Since 2014 the use of drones in video and filmmaking has dramatically reduced the cost associated with gathering action or aerial footage that up until then would require expensive equipment like booms, dollies, and even helicopters or other manned aircraft. So what is the role of drones in media and entertainment?
In the last decade, drones and other quadcopters have inspired cinematographers to create a whole new world perspective that could not have been possible with aerial filming until recently. Furthermore, such recent shots were possible at a fraction of the cost. In fact, in many cases, only one drone is needed. It is no wonder that unmanned aerial vehicles have been used in most big-budget films in recent years.
Unlike camera cranes, Steadicams and camera tracks, which have specific physical constraints, unmanned aerial vehicles offer flexibility (including a first-person view) that no other camera device can.
Drones have extended the horizon for filmmakers and cinematographers. It is no wonder today that drones and filmmaking go hand in hand. Shots filmed with drones enable filmmakers to see the location before they get a close-up so that the audience feels that they are part of the narrative. This brings them immediately into the story. SkyVision is known for producing aerial videography and photography content in this market.
Unmanned aerial vehicles (UAVs) are being used to gather footage in sporting events because of their ability to maneuver into locations that cable-suspended cameras cannot reach. Most recently, drones were used to gather footage of the skiing and snowboarding events in the 2014 Sochi Winter Olympics.
Drones are also used to shoot commercials and can be useful in capturing footage for news broadcasts. It has also become very popular to use drones in shooting private events and photography companies are offering to capture footage of special occasions.
UAVs have been especially appreciated by filmmakers making sci-fi and action movies because they require aerial shots. Aerial perspective – the bird’s eye view – is always impressive to the audience when it comes to a visual experience and helicopters are limited in the kind of angles they can provide. In addition, because helicopters have often been used in directing aerial scenes in their movies, hiring a helicopter and shooting it for movies could be difficult, complex and very expensive.
Unmanned aerial vehicles have virtually rendered helicopters obsolete because they are so cost-effective. Filmmakers no longer need to spend a fortune in producing stunning videos or films since we have drones which have the ability to create unique perspectives and expand the viewers’ line of sight.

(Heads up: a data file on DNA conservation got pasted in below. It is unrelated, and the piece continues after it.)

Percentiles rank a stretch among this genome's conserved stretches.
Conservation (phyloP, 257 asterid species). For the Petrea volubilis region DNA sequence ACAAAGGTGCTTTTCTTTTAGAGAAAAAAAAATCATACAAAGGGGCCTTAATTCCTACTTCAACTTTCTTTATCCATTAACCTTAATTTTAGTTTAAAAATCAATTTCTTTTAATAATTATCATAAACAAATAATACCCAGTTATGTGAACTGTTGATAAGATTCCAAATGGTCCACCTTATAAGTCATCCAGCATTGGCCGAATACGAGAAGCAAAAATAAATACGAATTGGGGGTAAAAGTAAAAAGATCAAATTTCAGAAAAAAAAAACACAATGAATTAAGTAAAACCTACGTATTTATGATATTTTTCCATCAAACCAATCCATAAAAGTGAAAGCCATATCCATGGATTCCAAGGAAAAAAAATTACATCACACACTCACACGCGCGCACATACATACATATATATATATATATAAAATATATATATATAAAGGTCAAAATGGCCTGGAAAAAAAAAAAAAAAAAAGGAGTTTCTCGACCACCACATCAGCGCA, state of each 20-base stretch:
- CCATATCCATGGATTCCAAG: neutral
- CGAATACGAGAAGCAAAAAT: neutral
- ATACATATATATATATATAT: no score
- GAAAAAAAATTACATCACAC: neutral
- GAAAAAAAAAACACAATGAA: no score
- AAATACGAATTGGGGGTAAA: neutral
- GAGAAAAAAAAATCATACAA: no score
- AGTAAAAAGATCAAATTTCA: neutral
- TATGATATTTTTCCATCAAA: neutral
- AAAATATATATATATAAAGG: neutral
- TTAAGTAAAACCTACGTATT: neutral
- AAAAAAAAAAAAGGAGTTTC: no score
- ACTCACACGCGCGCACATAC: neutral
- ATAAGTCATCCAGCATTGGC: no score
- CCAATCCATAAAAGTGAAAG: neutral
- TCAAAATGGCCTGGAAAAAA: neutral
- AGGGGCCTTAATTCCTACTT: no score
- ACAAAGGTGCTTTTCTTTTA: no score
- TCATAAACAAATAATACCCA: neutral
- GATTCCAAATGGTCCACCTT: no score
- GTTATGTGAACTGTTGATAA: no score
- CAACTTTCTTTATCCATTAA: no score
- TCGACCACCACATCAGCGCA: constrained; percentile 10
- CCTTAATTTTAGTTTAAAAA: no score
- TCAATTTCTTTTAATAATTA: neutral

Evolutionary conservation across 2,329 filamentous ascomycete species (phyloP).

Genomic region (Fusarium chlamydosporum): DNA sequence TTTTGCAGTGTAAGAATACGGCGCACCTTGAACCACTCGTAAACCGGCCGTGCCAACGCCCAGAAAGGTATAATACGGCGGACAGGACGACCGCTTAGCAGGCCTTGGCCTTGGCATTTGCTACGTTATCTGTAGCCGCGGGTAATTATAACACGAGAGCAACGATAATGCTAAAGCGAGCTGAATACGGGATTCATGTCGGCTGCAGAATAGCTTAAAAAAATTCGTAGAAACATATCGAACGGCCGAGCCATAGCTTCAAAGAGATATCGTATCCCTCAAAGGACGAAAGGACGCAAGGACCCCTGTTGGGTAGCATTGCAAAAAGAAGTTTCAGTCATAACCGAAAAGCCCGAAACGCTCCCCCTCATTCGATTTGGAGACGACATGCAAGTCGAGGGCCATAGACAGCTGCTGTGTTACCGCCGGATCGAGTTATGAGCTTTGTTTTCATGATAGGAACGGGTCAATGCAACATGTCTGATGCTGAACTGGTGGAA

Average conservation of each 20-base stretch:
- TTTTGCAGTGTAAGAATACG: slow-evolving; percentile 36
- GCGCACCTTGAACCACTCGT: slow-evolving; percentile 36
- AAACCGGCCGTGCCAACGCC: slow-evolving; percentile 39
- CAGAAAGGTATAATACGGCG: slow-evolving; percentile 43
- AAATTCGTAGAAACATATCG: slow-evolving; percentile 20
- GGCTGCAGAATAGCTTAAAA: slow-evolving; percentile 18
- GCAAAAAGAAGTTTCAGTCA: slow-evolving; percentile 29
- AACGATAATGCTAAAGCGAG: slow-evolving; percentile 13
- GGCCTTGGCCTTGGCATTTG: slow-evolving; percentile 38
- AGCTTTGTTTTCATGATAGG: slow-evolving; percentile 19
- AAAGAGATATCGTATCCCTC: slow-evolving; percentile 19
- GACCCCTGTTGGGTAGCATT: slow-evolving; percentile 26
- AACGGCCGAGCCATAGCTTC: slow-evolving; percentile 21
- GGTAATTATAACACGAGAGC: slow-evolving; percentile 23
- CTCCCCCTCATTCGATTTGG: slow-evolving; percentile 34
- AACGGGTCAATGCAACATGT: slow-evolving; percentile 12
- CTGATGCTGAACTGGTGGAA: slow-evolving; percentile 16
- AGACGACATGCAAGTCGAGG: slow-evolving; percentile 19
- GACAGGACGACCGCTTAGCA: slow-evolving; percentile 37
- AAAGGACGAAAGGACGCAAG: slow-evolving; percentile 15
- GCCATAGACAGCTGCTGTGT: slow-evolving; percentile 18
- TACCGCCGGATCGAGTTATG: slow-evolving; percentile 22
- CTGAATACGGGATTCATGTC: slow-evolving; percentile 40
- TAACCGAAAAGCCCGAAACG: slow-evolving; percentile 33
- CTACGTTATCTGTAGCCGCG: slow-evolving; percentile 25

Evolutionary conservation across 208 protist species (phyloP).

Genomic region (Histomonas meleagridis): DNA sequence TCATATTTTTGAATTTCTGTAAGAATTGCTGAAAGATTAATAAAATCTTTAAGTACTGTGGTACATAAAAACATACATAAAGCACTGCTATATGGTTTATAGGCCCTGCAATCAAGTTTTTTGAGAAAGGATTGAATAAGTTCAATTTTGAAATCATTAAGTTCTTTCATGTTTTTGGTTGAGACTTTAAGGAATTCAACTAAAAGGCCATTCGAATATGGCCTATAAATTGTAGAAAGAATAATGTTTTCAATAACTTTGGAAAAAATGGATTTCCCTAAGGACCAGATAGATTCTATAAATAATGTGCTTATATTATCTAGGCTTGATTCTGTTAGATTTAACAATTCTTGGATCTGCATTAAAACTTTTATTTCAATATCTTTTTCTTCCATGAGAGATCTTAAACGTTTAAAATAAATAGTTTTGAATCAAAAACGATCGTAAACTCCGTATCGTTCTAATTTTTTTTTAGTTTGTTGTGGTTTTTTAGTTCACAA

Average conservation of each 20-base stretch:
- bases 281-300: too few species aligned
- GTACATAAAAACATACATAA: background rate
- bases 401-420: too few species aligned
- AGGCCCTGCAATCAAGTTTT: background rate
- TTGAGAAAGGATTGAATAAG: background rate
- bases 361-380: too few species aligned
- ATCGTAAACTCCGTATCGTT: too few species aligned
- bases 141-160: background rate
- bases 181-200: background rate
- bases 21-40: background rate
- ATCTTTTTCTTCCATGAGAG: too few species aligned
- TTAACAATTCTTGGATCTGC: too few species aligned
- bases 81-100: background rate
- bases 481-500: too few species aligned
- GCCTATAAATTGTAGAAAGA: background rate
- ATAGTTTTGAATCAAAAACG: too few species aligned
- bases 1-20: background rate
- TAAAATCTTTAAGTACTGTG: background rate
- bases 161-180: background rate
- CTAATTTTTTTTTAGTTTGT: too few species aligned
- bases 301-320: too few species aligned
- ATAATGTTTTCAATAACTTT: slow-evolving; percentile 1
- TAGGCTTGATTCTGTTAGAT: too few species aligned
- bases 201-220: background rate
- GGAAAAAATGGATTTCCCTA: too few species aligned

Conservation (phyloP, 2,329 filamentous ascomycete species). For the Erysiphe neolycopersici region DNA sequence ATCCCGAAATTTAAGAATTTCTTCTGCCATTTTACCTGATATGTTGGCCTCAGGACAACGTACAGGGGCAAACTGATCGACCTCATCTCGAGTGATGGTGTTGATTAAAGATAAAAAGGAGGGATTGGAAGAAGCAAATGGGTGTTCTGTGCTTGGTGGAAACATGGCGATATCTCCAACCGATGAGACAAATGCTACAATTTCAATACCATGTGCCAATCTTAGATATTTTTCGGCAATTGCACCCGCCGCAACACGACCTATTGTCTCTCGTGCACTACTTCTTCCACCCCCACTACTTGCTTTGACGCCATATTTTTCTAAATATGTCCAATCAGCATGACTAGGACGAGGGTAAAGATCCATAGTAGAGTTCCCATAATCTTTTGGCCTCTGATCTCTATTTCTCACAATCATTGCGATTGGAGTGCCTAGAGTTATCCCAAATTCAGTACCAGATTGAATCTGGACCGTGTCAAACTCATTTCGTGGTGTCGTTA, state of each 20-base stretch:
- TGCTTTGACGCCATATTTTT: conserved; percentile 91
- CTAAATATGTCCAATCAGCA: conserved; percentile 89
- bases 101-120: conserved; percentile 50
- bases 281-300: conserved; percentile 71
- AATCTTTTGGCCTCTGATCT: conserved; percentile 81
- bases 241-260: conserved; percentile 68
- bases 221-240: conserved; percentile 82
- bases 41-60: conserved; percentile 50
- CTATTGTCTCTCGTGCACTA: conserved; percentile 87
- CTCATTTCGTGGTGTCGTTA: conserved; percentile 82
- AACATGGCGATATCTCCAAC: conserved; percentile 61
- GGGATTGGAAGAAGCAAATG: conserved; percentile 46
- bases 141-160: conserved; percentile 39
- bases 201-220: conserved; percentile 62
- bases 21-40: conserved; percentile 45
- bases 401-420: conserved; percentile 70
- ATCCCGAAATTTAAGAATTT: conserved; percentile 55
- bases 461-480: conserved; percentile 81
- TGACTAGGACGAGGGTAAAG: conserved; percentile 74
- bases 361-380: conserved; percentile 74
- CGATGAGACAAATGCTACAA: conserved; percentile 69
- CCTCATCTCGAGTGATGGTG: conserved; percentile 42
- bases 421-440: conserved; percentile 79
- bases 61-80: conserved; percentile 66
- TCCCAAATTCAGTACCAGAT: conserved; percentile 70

Because of the miniaturization of technology, this enables drones to place high-definition cameras on drones that can improve the quality of photos and films. Drones are also able to get shots of the subjects very close since they are relatively quiet. Their versatility makes it possible for them to take photos or videos at unique angles since they are able to operate at greater height than a crane but lower than a helicopter. Because of their agility, they can capture shots that would otherwise be impossible in any other way.
What can be done with drones is limited only by one’s imagination. The technology is relatively new, but even in the initial stage, drones have provided better shots than ground cameras.
The agility and flexibility of drones enables them to break through the clouds and zoom in to landscapes, gliding over a lake, chasing fast motorcycles and cars, narrowing down focus to one subject like a straight-down view of the earth below like never before. All the equipment needed was nothing more than a flying device and a camera perched on top.
In the last decade, drones have inspired cinematographers to create awe-inspiring scenes and amazing action scenes at a fraction of the cost. This is why such big-budget films could not have been possible without aerial filming in recent years.
The possibilities of the technology in cinematography are continually emerging. Therefore the creativity in filmmaking in the future is only limited by our lack of imagination.